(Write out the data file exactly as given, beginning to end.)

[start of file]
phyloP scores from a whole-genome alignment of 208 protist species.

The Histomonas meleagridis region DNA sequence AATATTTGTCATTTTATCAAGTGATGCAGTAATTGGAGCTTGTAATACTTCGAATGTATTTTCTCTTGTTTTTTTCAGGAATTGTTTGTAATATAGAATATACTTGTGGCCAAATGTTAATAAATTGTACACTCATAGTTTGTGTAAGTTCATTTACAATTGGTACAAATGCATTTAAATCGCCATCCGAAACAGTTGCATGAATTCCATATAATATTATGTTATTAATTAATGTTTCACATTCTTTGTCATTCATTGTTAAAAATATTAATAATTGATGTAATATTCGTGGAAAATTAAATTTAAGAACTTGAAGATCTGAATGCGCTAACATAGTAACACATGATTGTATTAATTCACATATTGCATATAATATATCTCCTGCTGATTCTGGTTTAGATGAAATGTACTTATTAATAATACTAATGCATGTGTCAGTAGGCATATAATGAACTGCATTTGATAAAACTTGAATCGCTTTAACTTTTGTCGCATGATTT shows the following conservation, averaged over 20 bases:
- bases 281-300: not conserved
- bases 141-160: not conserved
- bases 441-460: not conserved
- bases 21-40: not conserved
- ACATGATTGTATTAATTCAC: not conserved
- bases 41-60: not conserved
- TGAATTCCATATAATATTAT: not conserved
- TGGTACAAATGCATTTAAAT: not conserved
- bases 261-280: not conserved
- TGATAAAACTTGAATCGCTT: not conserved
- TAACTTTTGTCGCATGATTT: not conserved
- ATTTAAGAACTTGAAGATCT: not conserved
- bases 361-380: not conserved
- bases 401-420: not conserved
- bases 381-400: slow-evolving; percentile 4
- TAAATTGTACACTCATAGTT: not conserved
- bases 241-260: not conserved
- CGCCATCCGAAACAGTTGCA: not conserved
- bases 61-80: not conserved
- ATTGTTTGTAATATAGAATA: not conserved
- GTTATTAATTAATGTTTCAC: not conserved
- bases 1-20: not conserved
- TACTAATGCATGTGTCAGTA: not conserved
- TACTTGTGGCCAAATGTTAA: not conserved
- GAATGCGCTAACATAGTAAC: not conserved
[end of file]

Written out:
phyloP scores from a whole-genome alignment of 208 protist species.

The Histomonas meleagridis region DNA sequence AATATTTGTCATTTTATCAAGTGATGCAGTAATTGGAGCTTGTAATACTTCGAATGTATTTTCTCTTGTTTTTTTCAGGAATTGTTTGTAATATAGAATATACTTGTGGCCAAATGTTAATAAATTGTACACTCATAGTTTGTGTAAGTTCATTTACAATTGGTACAAATGCATTTAAATCGCCATCCGAAACAGTTGCATGAATTCCATATAATATTATGTTATTAATTAATGTTTCACATTCTTTGTCATTCATTGTTAAAAATATTAATAATTGATGTAATATTCGTGGAAAATTAAATTTAAGAACTTGAAGATCTGAATGCGCTAACATAGTAACACATGATTGTATTAATTCACATATTGCATATAATATATCTCCTGCTGATTCTGGTTTAGATGAAATGTACTTATTAATAATACTAATGCATGTGTCAGTAGGCATATAATGAACTGCATTTGATAAAACTTGAATCGCTTTAACTTTTGTCGCATGATTT shows the following conservation, averaged over 20 bases:
- bases 281-300: not conserved
- bases 141-160: not conserved
- bases 441-460: not conserved
- bases 21-40: not conserved
- ACATGATTGTATTAATTCAC: not conserved
- bases 41-60: not conserved
- TGAATTCCATATAATATTAT: not conserved
- TGGTACAAATGCATTTAAAT: not conserved
- bases 261-280: not conserved
- TGATAAAACTTGAATCGCTT: not conserved
- TAACTTTTGTCGCATGATTT: not conserved
- ATTTAAGAACTTGAAGATCT: not conserved
- bases 361-380: not conserved
- bases 401-420: not conserved
- bases 381-400: slow-evolving; percentile 4
- TAAATTGTACACTCATAGTT: not conserved
- bases 241-260: not conserved
- CGCCATCCGAAACAGTTGCA: not conserved
- bases 61-80: not conserved
- ATTGTTTGTAATATAGAATA: not conserved
- GTTATTAATTAATGTTTCAC: not conserved
- bases 1-20: not conserved
- TACTAATGCATGTGTCAGTA: not conserved
- TACTTGTGGCCAAATGTTAA: not conserved
- GAATGCGCTAACATAGTAAC: not conserved